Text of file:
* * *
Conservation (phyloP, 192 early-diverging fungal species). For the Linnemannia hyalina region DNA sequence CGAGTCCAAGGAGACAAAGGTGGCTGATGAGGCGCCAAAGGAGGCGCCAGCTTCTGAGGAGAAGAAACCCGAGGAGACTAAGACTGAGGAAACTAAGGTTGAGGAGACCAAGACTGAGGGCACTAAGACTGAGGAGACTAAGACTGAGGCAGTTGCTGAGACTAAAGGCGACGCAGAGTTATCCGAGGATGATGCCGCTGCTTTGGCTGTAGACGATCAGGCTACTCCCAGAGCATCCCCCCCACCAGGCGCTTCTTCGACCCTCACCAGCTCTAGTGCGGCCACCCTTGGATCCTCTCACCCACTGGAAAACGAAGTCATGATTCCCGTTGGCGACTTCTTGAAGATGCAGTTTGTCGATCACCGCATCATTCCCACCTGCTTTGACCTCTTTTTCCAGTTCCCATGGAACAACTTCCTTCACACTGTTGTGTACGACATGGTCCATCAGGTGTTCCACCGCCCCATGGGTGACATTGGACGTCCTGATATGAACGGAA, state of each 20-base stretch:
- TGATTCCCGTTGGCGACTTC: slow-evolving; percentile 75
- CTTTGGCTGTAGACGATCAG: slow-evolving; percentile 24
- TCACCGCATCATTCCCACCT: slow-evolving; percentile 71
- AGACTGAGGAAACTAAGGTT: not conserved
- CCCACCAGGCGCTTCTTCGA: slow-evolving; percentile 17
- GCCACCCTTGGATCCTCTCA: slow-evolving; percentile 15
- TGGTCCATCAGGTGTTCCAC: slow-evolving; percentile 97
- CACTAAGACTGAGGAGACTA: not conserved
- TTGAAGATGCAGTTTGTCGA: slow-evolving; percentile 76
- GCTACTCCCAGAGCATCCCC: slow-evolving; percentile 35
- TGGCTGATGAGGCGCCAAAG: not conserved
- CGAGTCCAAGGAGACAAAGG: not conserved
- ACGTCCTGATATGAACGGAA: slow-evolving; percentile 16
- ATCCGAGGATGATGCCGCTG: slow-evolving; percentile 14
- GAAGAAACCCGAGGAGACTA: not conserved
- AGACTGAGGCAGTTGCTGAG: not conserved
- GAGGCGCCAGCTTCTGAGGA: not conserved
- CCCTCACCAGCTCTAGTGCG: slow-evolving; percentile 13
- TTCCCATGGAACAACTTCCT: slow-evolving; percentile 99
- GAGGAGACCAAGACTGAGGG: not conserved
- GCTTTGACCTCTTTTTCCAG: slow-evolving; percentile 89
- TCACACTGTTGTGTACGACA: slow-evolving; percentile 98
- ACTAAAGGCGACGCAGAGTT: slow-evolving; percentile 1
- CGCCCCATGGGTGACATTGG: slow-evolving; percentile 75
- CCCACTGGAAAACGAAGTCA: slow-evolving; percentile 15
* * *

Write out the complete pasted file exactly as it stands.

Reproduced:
Conservation (phyloP, 192 early-diverging fungal species). For the Linnemannia hyalina region DNA sequence CGAGTCCAAGGAGACAAAGGTGGCTGATGAGGCGCCAAAGGAGGCGCCAGCTTCTGAGGAGAAGAAACCCGAGGAGACTAAGACTGAGGAAACTAAGGTTGAGGAGACCAAGACTGAGGGCACTAAGACTGAGGAGACTAAGACTGAGGCAGTTGCTGAGACTAAAGGCGACGCAGAGTTATCCGAGGATGATGCCGCTGCTTTGGCTGTAGACGATCAGGCTACTCCCAGAGCATCCCCCCCACCAGGCGCTTCTTCGACCCTCACCAGCTCTAGTGCGGCCACCCTTGGATCCTCTCACCCACTGGAAAACGAAGTCATGATTCCCGTTGGCGACTTCTTGAAGATGCAGTTTGTCGATCACCGCATCATTCCCACCTGCTTTGACCTCTTTTTCCAGTTCCCATGGAACAACTTCCTTCACACTGTTGTGTACGACATGGTCCATCAGGTGTTCCACCGCCCCATGGGTGACATTGGACGTCCTGATATGAACGGAA, state of each 20-base stretch:
- TGATTCCCGTTGGCGACTTC: slow-evolving; percentile 75
- CTTTGGCTGTAGACGATCAG: slow-evolving; percentile 24
- TCACCGCATCATTCCCACCT: slow-evolving; percentile 71
- AGACTGAGGAAACTAAGGTT: not conserved
- CCCACCAGGCGCTTCTTCGA: slow-evolving; percentile 17
- GCCACCCTTGGATCCTCTCA: slow-evolving; percentile 15
- TGGTCCATCAGGTGTTCCAC: slow-evolving; percentile 97
- CACTAAGACTGAGGAGACTA: not conserved
- TTGAAGATGCAGTTTGTCGA: slow-evolving; percentile 76
- GCTACTCCCAGAGCATCCCC: slow-evolving; percentile 35
- TGGCTGATGAGGCGCCAAAG: not conserved
- CGAGTCCAAGGAGACAAAGG: not conserved
- ACGTCCTGATATGAACGGAA: slow-evolving; percentile 16
- ATCCGAGGATGATGCCGCTG: slow-evolving; percentile 14
- GAAGAAACCCGAGGAGACTA: not conserved
- AGACTGAGGCAGTTGCTGAG: not conserved
- GAGGCGCCAGCTTCTGAGGA: not conserved
- CCCTCACCAGCTCTAGTGCG: slow-evolving; percentile 13
- TTCCCATGGAACAACTTCCT: slow-evolving; percentile 99
- GAGGAGACCAAGACTGAGGG: not conserved
- GCTTTGACCTCTTTTTCCAG: slow-evolving; percentile 89
- TCACACTGTTGTGTACGACA: slow-evolving; percentile 98
- ACTAAAGGCGACGCAGAGTT: slow-evolving; percentile 1
- CGCCCCATGGGTGACATTGG: slow-evolving; percentile 75
- CCCACTGGAAAACGAAGTCA: slow-evolving; percentile 15